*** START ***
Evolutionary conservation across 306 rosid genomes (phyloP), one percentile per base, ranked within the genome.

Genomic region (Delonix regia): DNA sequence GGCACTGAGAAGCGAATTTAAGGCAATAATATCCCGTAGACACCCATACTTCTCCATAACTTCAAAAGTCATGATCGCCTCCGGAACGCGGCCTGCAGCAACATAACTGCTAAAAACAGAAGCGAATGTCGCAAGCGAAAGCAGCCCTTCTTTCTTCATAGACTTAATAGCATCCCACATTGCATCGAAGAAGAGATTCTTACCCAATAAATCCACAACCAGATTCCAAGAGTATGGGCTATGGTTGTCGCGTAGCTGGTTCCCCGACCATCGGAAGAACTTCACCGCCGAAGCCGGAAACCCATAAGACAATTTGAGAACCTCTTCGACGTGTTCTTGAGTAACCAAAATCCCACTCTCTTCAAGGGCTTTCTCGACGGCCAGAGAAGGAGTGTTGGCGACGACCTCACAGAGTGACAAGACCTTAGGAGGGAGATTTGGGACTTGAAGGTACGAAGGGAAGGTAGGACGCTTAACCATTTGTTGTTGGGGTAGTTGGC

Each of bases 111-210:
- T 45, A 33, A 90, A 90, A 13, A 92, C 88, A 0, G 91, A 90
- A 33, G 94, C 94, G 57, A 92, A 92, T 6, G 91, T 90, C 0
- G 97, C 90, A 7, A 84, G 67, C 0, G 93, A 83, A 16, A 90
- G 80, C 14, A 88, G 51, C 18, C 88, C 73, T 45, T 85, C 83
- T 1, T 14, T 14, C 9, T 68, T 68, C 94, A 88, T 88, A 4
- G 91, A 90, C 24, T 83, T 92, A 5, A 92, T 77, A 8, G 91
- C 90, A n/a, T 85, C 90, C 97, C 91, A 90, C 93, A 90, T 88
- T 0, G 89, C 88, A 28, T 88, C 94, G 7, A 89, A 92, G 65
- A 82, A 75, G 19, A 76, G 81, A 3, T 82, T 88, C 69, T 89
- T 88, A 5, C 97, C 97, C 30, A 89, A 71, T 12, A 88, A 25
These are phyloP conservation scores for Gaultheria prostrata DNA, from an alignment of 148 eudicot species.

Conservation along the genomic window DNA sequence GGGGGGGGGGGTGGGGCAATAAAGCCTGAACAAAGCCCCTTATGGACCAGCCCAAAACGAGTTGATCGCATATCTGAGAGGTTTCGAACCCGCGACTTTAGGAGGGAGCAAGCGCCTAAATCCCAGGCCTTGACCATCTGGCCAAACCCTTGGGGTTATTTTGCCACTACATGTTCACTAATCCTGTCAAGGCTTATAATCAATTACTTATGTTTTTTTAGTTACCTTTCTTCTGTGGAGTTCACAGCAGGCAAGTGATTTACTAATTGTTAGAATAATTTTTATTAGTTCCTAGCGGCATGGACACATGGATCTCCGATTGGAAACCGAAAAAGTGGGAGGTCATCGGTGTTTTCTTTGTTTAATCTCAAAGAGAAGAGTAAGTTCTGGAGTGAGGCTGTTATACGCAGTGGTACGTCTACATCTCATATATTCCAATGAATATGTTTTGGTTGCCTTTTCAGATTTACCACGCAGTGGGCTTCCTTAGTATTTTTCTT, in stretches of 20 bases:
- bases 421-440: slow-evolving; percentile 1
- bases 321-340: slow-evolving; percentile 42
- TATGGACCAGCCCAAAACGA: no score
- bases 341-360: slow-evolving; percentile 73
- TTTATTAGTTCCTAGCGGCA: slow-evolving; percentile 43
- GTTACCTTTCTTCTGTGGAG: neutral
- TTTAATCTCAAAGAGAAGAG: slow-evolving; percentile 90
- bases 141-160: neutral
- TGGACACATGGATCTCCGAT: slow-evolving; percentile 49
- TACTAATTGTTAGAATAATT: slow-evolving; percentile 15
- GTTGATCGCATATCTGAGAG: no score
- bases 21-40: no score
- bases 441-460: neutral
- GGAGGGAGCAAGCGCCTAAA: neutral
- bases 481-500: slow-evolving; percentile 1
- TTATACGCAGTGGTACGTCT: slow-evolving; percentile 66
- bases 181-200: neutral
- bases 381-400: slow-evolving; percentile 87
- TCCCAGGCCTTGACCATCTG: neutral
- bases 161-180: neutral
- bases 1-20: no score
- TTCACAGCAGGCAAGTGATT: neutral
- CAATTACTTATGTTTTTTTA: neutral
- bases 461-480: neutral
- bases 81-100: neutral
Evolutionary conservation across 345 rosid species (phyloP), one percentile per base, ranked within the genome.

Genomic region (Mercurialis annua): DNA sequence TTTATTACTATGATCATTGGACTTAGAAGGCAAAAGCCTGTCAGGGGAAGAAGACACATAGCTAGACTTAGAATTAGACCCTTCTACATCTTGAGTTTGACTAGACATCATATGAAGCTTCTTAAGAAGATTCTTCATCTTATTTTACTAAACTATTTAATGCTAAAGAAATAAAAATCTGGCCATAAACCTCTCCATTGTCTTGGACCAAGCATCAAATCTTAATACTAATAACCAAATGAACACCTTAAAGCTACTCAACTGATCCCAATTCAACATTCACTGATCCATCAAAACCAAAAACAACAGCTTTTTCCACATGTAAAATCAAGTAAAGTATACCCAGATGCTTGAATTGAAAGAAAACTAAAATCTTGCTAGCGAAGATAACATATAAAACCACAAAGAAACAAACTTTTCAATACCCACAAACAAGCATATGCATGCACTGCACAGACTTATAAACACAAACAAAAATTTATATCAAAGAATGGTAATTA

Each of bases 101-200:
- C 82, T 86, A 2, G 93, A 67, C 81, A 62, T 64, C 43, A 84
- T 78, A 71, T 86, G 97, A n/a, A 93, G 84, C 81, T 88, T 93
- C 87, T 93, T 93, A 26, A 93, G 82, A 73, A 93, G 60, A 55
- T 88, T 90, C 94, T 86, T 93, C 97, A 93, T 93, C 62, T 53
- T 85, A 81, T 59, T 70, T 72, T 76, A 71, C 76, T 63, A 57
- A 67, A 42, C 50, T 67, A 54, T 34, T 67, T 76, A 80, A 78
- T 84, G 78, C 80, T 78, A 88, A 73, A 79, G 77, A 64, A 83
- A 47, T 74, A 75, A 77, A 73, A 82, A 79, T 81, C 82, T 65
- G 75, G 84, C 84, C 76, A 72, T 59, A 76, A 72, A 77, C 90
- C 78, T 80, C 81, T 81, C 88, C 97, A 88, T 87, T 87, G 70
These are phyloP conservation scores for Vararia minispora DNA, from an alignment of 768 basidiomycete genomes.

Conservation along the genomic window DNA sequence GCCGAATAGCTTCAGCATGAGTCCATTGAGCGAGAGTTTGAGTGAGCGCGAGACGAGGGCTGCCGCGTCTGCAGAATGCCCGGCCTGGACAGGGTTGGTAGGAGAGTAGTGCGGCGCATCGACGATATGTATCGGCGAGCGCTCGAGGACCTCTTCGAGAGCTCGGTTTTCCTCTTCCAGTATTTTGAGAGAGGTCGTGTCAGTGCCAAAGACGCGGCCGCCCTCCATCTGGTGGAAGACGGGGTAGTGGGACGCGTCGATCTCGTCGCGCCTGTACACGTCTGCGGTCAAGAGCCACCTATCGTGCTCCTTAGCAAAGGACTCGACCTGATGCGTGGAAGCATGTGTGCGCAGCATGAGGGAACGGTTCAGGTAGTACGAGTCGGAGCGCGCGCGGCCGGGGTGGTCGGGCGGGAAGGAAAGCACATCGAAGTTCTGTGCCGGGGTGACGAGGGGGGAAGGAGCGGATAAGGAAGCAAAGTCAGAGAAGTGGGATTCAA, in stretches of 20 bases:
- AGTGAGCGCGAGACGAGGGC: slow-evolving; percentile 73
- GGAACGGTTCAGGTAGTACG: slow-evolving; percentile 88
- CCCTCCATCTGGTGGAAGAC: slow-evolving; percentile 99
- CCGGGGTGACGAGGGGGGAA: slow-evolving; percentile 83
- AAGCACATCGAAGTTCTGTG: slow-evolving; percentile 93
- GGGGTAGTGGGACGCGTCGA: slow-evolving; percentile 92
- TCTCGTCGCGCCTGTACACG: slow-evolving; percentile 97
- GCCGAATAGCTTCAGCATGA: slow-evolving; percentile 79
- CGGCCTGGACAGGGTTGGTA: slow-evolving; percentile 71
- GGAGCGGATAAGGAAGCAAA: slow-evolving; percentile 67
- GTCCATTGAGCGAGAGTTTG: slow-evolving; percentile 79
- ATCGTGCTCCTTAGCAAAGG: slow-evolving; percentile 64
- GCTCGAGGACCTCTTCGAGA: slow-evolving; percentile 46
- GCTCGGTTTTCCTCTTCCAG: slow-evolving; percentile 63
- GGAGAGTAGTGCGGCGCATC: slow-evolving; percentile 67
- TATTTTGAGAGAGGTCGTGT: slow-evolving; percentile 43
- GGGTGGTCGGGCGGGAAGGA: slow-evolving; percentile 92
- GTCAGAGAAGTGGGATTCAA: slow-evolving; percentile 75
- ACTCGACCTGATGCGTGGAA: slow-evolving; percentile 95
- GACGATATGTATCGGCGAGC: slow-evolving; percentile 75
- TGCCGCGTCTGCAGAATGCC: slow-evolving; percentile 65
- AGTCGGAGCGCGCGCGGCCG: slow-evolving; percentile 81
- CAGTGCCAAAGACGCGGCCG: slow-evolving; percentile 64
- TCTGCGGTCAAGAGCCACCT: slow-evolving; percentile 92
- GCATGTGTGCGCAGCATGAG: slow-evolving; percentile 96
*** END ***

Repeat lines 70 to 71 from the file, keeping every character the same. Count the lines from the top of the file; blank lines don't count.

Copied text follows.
- GGAGAGTAGTGCGGCGCATC: slow-evolving; percentile 67
- TATTTTGAGAGAGGTCGTGT: slow-evolving; percentile 43